16. Mama Kemp’s Vienna Cookies Serves 3. 1/2 lb Butter 3/4 c Sugar 4 Egg Yolks 3/4 lb Flour Juice and grated rind of 1/2 Lemon Cherry or Apricot preserves 1 Beaten egg (for glaze) Cream butter and sugar. Add egg yolks. Cream for 10 minutes or until pale yellow and fluffy. Add lemon juice and rind. Slowly blend in 3/4 Lb. flour. Form small balls. Press in centre with thumb to form a well. Brush with egg. Fill centre with preserves. Bake for 20 minutes at 350º, until golden brown. Keywords: Dessert, Easy, Cookie ( RG1495 )
  17. Dottie's Chicken Dottie was amazing to me. When I was growing up in Thailand, it was Dottie and her husband, Gordon, who taught me to scuba dive. They introduced me to Kao Soi when they moved to Chieng Mai. It was with Dottie and Gordon that I ate squid and noodles on Sunday mornings in Pattaya (back when it was a sleepy little fishing town) before we got on the boat to scuba dive. She fed me my first brie. Sadly, Dottie died in 1995 of breast cancer. Gordon is alive and well, and has since re-married a Thai woman and they divide their time between a house in Bangkok, a place up north that they are building, with occasional forays back to the U. S. to visit Gordon's kids and grandkids. Dottie gave me this recipe along with a few others and some cooking gear when I got married. 3 lb chicken pieces 1/2 c soy sauce 1 onion, chopped 1 T grated ginger 1/2 tsp cinnamon 1/4 tsp allspice 3 star anise pinch ground cloves Mix all ingredients except chicken. Marinate overnight. Bake at 325 until chicken is done. Keywords: Main Dish, Hors d'oeuvre, Easy, Chicken ( RG1604 )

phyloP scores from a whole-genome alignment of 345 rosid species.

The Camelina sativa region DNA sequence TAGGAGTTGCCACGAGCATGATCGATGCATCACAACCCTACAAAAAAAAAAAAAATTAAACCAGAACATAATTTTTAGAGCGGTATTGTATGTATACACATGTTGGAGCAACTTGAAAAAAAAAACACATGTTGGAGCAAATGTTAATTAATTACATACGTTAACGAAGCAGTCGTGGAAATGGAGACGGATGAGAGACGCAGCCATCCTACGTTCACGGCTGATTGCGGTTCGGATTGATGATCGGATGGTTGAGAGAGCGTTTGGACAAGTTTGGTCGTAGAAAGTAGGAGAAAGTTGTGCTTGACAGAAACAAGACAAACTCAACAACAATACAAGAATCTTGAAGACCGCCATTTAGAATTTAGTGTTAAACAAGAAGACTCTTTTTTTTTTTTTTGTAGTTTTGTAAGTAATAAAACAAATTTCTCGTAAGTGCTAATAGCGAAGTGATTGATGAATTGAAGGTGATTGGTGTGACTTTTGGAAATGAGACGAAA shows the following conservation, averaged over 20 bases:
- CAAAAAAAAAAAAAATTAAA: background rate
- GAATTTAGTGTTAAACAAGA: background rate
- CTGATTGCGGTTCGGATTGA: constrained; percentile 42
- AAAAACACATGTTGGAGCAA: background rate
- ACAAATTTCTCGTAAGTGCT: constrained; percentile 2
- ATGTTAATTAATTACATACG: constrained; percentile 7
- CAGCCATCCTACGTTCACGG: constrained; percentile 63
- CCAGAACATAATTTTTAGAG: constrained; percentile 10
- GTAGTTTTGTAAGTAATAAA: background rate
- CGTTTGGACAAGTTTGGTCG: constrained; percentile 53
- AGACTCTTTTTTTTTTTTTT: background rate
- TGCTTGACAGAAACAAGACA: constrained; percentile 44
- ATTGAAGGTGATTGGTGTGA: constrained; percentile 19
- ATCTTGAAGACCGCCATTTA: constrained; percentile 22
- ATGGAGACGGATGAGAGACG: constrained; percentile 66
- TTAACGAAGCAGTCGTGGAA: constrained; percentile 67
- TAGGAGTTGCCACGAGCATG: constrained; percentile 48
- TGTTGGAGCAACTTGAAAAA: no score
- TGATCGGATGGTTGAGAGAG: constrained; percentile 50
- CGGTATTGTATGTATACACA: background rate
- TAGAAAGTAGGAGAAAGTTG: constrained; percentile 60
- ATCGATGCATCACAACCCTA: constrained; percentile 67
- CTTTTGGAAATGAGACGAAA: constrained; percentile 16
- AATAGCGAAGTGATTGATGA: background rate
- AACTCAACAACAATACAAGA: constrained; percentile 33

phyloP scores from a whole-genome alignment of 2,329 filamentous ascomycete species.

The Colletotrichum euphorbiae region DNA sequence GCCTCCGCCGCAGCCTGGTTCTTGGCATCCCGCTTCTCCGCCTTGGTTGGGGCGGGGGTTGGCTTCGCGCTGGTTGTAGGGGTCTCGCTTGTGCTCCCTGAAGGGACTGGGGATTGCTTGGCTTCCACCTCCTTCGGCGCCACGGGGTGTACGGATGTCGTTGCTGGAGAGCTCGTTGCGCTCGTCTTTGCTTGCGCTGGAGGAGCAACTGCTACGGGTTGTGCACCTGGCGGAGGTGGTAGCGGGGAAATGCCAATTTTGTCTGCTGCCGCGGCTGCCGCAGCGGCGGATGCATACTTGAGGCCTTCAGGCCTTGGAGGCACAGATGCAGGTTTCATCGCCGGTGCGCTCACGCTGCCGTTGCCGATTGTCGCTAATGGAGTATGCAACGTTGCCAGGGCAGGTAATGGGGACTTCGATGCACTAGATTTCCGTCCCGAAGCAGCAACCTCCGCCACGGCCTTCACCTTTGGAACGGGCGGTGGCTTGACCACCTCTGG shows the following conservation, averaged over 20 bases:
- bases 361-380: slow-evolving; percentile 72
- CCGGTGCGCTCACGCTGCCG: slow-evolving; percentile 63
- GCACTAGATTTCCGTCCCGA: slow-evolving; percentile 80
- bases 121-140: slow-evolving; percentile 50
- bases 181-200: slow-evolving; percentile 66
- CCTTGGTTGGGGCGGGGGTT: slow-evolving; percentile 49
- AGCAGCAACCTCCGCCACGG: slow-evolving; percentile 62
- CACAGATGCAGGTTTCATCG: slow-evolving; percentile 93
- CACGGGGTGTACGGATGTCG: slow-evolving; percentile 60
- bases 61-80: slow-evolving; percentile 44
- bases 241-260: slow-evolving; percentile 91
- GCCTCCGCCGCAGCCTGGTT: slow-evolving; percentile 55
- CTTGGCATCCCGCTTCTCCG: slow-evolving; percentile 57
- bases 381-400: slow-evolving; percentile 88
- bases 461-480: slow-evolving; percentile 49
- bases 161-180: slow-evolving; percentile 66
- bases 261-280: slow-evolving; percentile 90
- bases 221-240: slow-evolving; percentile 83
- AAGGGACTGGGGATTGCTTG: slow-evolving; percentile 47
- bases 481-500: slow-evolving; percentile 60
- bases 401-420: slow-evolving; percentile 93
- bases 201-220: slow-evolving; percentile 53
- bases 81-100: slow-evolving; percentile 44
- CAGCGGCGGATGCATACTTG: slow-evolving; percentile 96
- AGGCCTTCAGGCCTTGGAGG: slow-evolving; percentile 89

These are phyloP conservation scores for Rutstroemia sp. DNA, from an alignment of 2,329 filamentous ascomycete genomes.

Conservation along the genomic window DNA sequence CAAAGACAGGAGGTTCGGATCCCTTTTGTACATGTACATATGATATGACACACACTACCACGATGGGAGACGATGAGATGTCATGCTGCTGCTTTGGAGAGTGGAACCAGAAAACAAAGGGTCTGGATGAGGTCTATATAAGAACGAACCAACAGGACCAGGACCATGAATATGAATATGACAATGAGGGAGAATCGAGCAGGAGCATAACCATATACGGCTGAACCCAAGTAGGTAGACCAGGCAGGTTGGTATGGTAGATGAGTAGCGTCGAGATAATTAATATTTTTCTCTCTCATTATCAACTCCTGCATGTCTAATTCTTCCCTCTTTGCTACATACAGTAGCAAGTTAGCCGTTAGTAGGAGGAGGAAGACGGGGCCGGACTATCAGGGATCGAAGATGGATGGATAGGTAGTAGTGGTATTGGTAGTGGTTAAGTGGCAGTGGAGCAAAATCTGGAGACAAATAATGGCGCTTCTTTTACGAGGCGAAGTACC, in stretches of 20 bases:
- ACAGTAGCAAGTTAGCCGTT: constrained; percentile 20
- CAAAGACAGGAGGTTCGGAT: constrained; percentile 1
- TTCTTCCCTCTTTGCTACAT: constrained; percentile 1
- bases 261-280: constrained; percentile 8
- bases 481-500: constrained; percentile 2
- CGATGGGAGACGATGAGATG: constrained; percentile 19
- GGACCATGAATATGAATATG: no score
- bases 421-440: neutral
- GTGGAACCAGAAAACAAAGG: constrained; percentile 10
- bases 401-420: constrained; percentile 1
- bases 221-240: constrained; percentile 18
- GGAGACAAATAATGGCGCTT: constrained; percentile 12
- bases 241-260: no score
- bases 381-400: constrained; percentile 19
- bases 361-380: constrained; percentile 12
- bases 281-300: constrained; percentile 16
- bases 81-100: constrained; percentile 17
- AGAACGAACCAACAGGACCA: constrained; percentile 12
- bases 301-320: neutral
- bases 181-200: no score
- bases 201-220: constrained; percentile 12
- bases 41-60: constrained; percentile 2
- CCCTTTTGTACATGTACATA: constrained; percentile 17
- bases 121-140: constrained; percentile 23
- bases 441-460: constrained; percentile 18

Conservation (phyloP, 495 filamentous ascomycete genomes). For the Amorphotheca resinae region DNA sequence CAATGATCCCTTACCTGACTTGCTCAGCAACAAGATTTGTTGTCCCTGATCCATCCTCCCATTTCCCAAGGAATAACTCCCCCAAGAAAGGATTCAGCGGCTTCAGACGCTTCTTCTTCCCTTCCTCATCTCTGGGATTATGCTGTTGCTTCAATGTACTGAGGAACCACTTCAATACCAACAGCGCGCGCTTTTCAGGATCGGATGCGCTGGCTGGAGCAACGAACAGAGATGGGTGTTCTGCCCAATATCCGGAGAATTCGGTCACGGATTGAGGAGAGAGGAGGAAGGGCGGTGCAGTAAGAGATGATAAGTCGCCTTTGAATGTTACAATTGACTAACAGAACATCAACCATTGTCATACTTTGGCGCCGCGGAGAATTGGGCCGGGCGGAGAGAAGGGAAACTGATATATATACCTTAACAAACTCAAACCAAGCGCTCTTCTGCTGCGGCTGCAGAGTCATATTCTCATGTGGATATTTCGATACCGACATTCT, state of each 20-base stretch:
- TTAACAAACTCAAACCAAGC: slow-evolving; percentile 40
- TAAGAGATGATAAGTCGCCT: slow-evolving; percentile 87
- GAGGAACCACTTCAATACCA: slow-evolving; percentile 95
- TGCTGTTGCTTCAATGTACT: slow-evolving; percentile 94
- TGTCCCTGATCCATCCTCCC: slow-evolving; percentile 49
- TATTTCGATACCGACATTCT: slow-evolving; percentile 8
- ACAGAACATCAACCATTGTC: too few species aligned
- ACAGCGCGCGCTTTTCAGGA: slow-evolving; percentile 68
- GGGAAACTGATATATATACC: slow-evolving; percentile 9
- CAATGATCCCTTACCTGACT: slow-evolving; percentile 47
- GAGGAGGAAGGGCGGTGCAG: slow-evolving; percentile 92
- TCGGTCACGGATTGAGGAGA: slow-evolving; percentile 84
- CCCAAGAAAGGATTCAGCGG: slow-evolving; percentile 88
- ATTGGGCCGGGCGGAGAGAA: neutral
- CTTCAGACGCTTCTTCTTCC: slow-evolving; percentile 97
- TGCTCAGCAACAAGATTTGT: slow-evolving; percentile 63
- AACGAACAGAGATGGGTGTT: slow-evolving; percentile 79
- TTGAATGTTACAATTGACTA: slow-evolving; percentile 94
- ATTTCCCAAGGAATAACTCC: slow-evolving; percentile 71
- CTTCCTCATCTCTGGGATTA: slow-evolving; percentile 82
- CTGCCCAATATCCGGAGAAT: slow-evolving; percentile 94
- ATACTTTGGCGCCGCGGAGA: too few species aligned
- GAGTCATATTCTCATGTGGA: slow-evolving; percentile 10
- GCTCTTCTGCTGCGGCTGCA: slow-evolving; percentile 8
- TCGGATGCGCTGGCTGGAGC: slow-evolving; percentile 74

18. Million Dollar Pound Cake Serves 12 as Dessert. 1 lb Butter, softened 3 c Sugar 6 Eggs 4 c all-purpose Flour 3/4 c Milk 1 tsp Almond Extract 1 tsp Vanilla Extract Cream butter, gradually add sugar, beating well at medium speed. Add eggs, one at a time, beating after each addition. Add flour to creamed mixture alternately with milk, beginning and ending with flour. Mix, just until blended after each addition. Stir in extracts. Pour batter into a greased and floured 10" tube pan. Bake at 300º for 1 hour and 40 minutes, or until a wooden pick inserted in center of cake comes out clean. Cool in pan 15 minutes; remove from pan, and cool on a wire rack. Keywords: Dessert, Easy, Cake ( RG1599 )